Checking Financial Health vs Physical Health

Anna Lusardi in her post compares getting regular checkups of one’s health with doctors and of financial health with financial advisors. We do the first quite a bit and forget about the others.

If we consider how we take care of our finances in light of how we take care of our physical health, we might come to some interesting conclusions. Everyone knows that regular health screenings are important. Underlying health conditions are not always obvious: nothing hurts, no obvious symptoms are experienced, everything seems fine until one finds a lump while taking a shower. In matters of health, we know that it is best to catch a health condition before it is at an advanced stage. Doctors have long recommended regular physical checkups, and we subject ourselves to routine tests and visits to the doctor even when we feel healthy and in good shape. We also take the usual health precautions, getting flu shots in the winter, washing our hands carefully, taking vitamin and mineral supplements (at least for those of us over…ahem, 40). Recommendations like these abound in doctors’ offices, in the media, and in everyday personal interactions. Everyone knows what precautions they should be taking on a daily, monthly, and yearly basis to maintain their physical health.

But how about financial health? What are we doing to make sure we are doing well in our financial planning? What precautions are we taking to make sure our finances stay healthy? Are we setting aside a buffer stock of savings that can shield us against negative shocks such as loss of income or an unexpected expense? Are we managing our debt wisely and making good investments?

Well there is surely a problem. People don’t get their financial health check-ups as regularly and in some cases not at all.

I don’t know much about developed economies. So would focus on India.

Lusardi puts it mainly as a demand problem- People don’t demand for financial check-ups. However, Supply of financial health is as big a problem. Atleast in emerging economies like India.

You know there are certain qualifications/process associated with becoming a doctor but what about financial doctor/advisor? Most of the time the financial advisors push products/design plans which help them and  not the customer. People are weary of all this and thus avoid fin health check-ups. When we think of a doctor, he/she is usually seen as highly competent and trustworthy. The image is not exactly kind for a financial doctor.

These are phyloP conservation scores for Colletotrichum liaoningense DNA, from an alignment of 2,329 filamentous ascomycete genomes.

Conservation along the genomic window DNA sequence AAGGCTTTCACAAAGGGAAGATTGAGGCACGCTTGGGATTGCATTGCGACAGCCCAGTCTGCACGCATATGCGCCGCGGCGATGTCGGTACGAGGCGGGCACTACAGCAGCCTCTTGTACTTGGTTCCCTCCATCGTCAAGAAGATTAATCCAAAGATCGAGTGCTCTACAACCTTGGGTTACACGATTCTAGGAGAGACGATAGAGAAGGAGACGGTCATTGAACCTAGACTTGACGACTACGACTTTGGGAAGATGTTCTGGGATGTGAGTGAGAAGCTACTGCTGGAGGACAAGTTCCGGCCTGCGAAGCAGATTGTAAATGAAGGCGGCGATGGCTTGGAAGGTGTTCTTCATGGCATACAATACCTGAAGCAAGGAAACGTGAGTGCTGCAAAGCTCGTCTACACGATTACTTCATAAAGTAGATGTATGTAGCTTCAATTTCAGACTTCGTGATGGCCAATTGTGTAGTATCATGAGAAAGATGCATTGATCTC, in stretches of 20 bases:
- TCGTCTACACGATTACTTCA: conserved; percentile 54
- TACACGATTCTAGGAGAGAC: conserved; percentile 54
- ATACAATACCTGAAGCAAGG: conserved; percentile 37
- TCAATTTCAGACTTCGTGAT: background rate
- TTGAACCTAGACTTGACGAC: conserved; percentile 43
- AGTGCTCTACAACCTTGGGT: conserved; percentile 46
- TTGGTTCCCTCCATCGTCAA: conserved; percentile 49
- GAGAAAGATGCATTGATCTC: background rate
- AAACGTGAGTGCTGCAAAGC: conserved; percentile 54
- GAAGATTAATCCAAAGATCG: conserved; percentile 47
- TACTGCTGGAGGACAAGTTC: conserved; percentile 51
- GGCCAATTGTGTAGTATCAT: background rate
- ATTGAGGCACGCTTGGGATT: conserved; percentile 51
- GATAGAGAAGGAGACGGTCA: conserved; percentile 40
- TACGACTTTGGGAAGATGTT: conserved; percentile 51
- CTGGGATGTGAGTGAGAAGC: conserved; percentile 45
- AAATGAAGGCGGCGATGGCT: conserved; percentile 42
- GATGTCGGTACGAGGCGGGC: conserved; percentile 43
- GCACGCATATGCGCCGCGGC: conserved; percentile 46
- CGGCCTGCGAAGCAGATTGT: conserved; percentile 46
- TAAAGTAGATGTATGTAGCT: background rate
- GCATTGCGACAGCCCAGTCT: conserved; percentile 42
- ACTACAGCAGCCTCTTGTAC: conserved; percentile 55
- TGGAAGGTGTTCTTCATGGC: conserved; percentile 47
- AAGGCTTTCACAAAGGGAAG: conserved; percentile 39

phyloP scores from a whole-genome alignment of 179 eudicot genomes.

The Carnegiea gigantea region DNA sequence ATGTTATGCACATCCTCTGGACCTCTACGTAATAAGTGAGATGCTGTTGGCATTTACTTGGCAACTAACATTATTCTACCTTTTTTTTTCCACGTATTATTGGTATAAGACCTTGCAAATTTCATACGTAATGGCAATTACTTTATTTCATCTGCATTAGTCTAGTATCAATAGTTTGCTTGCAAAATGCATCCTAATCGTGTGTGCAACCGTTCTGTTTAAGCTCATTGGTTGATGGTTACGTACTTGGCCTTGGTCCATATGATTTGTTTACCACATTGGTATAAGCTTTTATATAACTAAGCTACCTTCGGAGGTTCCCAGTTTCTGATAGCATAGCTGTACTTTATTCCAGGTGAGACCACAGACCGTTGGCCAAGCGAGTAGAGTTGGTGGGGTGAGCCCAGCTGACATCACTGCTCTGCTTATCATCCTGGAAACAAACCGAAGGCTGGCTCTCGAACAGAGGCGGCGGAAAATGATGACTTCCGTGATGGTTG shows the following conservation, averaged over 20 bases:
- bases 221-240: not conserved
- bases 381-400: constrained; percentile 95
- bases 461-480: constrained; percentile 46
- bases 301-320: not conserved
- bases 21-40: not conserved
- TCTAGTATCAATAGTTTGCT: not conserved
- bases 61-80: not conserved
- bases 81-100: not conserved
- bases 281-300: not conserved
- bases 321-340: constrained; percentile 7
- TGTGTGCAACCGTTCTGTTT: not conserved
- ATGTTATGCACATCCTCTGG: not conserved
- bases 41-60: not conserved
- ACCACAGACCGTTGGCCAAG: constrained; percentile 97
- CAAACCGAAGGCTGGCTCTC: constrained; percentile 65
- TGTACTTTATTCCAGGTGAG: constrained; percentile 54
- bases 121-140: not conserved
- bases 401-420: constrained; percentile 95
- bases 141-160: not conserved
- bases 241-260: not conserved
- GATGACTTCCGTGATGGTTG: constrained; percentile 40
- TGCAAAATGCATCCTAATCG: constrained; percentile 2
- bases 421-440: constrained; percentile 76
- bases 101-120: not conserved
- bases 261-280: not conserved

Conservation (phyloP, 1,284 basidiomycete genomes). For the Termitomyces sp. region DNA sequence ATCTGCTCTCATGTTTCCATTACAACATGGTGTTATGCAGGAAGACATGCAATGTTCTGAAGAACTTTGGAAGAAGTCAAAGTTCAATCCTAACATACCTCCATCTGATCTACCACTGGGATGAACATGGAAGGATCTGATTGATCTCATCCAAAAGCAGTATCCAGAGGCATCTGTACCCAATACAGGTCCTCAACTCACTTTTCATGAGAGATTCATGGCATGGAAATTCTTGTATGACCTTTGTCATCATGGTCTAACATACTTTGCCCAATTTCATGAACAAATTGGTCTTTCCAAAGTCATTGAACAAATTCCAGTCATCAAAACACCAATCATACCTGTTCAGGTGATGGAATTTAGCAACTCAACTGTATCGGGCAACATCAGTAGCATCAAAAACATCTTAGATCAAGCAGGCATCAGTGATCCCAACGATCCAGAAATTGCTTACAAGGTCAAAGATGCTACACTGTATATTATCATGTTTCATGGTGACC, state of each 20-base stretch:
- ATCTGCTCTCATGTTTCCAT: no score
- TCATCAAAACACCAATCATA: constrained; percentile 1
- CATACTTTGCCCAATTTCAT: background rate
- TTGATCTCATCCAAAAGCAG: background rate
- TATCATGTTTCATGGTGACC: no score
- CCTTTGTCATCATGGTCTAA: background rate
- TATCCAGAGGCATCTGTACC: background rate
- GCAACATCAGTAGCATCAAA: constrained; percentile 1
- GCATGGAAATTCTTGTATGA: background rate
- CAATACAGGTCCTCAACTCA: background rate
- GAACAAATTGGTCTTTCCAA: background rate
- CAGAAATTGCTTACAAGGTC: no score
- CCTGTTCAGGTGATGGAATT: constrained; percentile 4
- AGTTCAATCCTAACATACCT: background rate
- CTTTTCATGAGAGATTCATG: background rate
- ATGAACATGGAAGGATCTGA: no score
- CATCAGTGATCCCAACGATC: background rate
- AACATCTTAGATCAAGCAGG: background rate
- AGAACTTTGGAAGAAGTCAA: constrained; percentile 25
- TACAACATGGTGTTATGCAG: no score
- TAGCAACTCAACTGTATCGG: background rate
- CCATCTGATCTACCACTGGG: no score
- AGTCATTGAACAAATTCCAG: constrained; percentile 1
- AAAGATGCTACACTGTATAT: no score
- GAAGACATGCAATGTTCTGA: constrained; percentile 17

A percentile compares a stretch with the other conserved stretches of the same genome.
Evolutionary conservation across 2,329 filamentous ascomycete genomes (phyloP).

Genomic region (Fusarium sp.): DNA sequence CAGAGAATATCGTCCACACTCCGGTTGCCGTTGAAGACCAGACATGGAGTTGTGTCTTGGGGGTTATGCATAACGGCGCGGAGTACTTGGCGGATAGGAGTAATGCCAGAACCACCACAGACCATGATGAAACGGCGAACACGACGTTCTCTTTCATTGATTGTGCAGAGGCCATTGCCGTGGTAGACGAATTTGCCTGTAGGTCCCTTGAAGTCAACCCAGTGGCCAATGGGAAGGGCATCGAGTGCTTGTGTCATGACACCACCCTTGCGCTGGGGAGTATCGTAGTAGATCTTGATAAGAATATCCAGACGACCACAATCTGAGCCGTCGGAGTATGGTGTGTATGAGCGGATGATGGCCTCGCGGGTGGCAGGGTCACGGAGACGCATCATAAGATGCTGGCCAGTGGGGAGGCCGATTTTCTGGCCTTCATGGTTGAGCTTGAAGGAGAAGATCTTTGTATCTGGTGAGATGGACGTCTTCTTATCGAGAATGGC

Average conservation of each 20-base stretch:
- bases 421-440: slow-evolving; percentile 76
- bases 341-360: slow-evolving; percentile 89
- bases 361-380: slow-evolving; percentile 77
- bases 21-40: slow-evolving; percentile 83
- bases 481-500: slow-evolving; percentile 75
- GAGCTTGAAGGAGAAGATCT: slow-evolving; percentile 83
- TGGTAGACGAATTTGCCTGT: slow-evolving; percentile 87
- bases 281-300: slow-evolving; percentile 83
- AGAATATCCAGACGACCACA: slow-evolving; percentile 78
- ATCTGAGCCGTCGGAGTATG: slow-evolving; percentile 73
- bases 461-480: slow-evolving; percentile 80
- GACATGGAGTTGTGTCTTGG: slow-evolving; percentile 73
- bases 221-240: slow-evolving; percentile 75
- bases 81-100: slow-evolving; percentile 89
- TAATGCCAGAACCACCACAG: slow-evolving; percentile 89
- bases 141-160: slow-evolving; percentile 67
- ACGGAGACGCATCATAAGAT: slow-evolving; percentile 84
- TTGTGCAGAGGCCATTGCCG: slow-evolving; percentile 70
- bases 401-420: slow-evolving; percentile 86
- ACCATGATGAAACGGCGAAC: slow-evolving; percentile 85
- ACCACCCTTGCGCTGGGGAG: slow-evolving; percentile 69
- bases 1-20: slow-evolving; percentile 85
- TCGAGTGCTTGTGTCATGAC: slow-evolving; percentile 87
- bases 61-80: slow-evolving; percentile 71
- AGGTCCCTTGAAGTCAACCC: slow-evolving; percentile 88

I think the culture will only change if we have some kind of proper recognition for financial advisors. Who is a financial doctor? There are too many programs which make you understand finance. Like you do MBA in finance, Post Graduate programs in finance/securities markets, Economics courses with finance specialization, PHd in economics/finance , Chartered Accountant etc. With each you can do a bit of financial advisory.

But this is not enough. What you need is a proper course which equips students with understanding the needs of the customer and designing finances for them. It should have inputs from behavioral finance so proper nudges can be designed. The course has to be properly accredited and signal sent to the public that a person holding this qualification is reliable. There is also a need to have a systemic check that the financial doctor is not just taxing the public or nudging them so that only the doctor’s bank account is gaining.

Otherwise, the concept of financial health check-up is never going to really pick-up. It is not just a demand problem alone.

5 Responses to “Checking Financial Health vs Physical Health”

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  5. David Clayton Says:

    A career in financial planning is still lucrative despite the worldwide financial crunch. As long as money is used in our economy financial planners will be needed. You have to pay your dues to become a financial planner but once you pass the test and prove your mettle, you can expect a handsome return for your efforts.

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